Is it correct that when $content_length > client_body_buffer_size, then $request_body == "" ? If so this would be worth documenting at request_body. I am using: proxy_cache_methods POST; proxy_cache_key "$request_method$request_uri$request_body"; Which works for small requests, but for large requests clients got very strange results due to $request_body being empty and hence getting false cache hits for completely different form posts. Is there something available like $body_hash that can be used as a caching key even for large request bodies? Or alternatively, how would I configure nginx to not cache requests when content_length is larger than client_body_buffer_size?
on 2013-09-14 02:57
on 2013-09-14 15:49
Hello! On Fri, Sep 13, 2013 at 05:56:51PM -0700, Jeroen Ooms wrote: > Is it correct that when $content_length > client_body_buffer_size, > then $request_body == "" ? If so this would be worth documenting at > request_body. Yes, it's intended behaviour. If a request body is larger than client_body_buffer_size, it's written to disk and not available in memory, hence no $request_body. The limitation is more or less obvious, and it's also explicitly documented here in the $r->request_body() method documentation: http://nginx.org/en/docs/http/ngx_http_perl_module... It might worth adding some short reference into $request_body variable description though. > caching key even for large request bodies? Or alternatively, how > would I configure nginx to not cache requests when content_length > is larger than client_body_buffer_size? The proxy_no_cache $request_body_file; should do the trick, see http://nginx.org/r/proxy_no_cache. -- Maxim Dounin http://nginx.org/en/donation.html
on 2013-09-14 20:16
@ Maxim Dounin Thanks! This is very helpful. I have also set: client_body_buffer_size 1m; Could this setting have any side effects? I am not expecting too many large POST request. From what I read, client_body_buffer_size is actually the maximum amount of memory allocated. Does this mean that for small requests (e.g. without a body) there is no additional overhead introduced by raising this value?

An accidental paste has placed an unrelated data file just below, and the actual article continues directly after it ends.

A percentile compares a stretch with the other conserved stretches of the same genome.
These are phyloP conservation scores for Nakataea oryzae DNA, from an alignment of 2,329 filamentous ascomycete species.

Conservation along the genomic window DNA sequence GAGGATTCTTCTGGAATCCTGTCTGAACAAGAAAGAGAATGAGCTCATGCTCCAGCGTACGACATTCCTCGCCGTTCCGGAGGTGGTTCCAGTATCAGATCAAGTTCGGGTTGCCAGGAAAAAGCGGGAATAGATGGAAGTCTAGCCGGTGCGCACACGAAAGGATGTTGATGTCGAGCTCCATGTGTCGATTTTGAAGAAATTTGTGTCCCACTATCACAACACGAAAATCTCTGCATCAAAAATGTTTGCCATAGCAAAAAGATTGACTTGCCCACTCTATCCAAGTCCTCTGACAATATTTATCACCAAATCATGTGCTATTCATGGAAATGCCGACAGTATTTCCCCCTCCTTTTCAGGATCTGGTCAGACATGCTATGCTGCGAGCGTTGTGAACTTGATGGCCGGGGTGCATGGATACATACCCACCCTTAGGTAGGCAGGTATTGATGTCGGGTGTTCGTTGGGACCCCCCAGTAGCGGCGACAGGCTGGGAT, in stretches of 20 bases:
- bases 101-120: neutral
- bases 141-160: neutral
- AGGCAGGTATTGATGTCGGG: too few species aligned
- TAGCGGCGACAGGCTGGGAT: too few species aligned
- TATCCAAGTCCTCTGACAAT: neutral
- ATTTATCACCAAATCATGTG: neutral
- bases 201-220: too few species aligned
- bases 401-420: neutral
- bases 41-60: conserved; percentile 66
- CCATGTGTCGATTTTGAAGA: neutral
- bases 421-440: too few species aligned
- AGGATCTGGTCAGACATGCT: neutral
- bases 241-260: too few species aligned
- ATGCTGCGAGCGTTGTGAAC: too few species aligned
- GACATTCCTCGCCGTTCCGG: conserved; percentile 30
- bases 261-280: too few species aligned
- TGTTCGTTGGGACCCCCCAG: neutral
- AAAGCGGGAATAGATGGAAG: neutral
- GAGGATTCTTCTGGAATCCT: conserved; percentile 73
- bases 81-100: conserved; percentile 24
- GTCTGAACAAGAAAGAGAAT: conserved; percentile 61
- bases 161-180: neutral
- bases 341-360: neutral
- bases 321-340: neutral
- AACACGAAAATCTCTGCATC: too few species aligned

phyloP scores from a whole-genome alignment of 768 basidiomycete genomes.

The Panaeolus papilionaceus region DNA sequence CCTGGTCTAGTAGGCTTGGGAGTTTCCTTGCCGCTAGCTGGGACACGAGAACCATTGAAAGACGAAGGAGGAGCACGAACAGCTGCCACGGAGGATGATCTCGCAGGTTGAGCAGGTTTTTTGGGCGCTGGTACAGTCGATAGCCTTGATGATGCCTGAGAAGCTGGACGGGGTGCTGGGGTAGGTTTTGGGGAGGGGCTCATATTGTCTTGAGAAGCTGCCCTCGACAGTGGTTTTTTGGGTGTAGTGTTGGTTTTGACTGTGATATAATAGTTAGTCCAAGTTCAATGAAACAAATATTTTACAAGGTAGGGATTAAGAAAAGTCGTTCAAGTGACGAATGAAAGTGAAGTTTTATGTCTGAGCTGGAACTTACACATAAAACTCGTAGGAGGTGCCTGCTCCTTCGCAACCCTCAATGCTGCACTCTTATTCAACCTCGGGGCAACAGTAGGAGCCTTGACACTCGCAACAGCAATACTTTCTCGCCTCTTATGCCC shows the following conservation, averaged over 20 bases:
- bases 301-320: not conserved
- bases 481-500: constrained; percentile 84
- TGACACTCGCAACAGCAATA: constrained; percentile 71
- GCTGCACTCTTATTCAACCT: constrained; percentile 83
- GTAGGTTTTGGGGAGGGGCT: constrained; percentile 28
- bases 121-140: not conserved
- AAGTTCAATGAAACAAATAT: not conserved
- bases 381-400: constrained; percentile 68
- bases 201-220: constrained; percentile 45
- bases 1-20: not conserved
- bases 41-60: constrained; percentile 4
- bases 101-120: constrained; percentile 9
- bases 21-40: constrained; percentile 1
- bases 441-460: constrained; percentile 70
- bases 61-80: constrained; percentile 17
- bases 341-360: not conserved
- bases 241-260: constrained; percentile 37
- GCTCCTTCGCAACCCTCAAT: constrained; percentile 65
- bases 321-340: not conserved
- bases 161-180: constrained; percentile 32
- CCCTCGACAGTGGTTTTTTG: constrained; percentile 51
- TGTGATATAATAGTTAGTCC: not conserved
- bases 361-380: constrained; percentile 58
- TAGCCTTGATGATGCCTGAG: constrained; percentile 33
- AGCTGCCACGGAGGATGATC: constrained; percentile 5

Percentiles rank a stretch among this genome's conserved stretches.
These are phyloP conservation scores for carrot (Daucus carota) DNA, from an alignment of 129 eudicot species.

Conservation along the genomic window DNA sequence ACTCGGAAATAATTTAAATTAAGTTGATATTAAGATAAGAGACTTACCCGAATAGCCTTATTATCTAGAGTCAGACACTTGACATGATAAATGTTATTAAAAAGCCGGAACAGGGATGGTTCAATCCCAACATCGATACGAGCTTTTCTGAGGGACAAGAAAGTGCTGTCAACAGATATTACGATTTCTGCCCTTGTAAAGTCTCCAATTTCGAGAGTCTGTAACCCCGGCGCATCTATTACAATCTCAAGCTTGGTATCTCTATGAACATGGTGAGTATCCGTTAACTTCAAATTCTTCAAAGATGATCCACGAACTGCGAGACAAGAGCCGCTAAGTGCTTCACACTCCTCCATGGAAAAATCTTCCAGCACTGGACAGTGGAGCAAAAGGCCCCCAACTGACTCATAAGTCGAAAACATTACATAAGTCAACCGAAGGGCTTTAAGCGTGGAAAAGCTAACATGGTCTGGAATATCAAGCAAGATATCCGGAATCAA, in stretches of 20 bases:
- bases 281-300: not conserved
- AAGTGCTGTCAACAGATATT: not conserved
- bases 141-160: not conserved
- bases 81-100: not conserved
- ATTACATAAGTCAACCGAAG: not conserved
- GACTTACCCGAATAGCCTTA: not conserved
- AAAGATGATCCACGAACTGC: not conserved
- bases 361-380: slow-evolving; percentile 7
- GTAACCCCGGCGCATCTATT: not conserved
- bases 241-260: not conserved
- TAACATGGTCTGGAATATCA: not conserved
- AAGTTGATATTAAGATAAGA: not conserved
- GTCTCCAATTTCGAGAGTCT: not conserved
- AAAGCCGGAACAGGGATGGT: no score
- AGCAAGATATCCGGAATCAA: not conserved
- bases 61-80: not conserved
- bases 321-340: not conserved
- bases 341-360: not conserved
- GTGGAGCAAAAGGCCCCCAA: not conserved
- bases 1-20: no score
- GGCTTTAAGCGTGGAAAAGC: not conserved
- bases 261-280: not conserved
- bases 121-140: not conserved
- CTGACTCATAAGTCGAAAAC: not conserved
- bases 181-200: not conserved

on 2013-09-14 21:24
Hello! On Sat, Sep 14, 2013 at 11:15:39AM -0700, Jeroen Ooms wrote: > overhead introduced by raising this value? Yes, it's not allocated if there is no request body, and only needed buffer is allocated if a request body is known to be smaller. On the other hand, it can be used as a DoS vector if an attacker is allowed to open many connections but you can't afford them all to allocate client_body_buffer_size buffer. Additionally, using such a big $request_body in proxy_cache_key implies various overheads. In particular, proxy_buffer_size should be set big enough to be able to contain cache header with a key. Not even talking about reading/writing cache files with such keys. -- Maxim Dounin http://nginx.org/en/donation.html
on 2013-09-26 02:42
One more question regarding this: > The > proxy_no_cache $request_body_file; > should do the trick, see http://nginx.org/r/proxy_no_cache. I tried this and get a warning: nginx: [warn] "proxy_no_cache" functionality has been changed in 0.8.46, now it should be used together with "proxy_cache_bypass" Do I just need to add an additional line: proxy_cache_bypass $request_body_file; It is not clear to me how proxy_cache_bypass is different from proxy_no_cache.
on 2013-09-26 14:38
Hello! On Wed, Sep 25, 2013 at 08:41:44PM -0400, Jeroen Ooms wrote: > Do I just need to add an additional line: > proxy_cache_bypass $request_body_file; > > It is not clear to me how proxy_cache_bypass is different from proxy_no_cache. The "proxy_no_cache" directive prevents caching of a response got from an upstream (i.e., do not save to a cache). In contrast, the "proxy_cache_bypass" directive prevents returing a response from a cache if it's there. The warning in question is an artifact from 0.8.x time when proxy_no_cache used to mean both "no cache" and "bypass". It probably should be removed. -- Maxim Dounin http://nginx.org/en/donation.html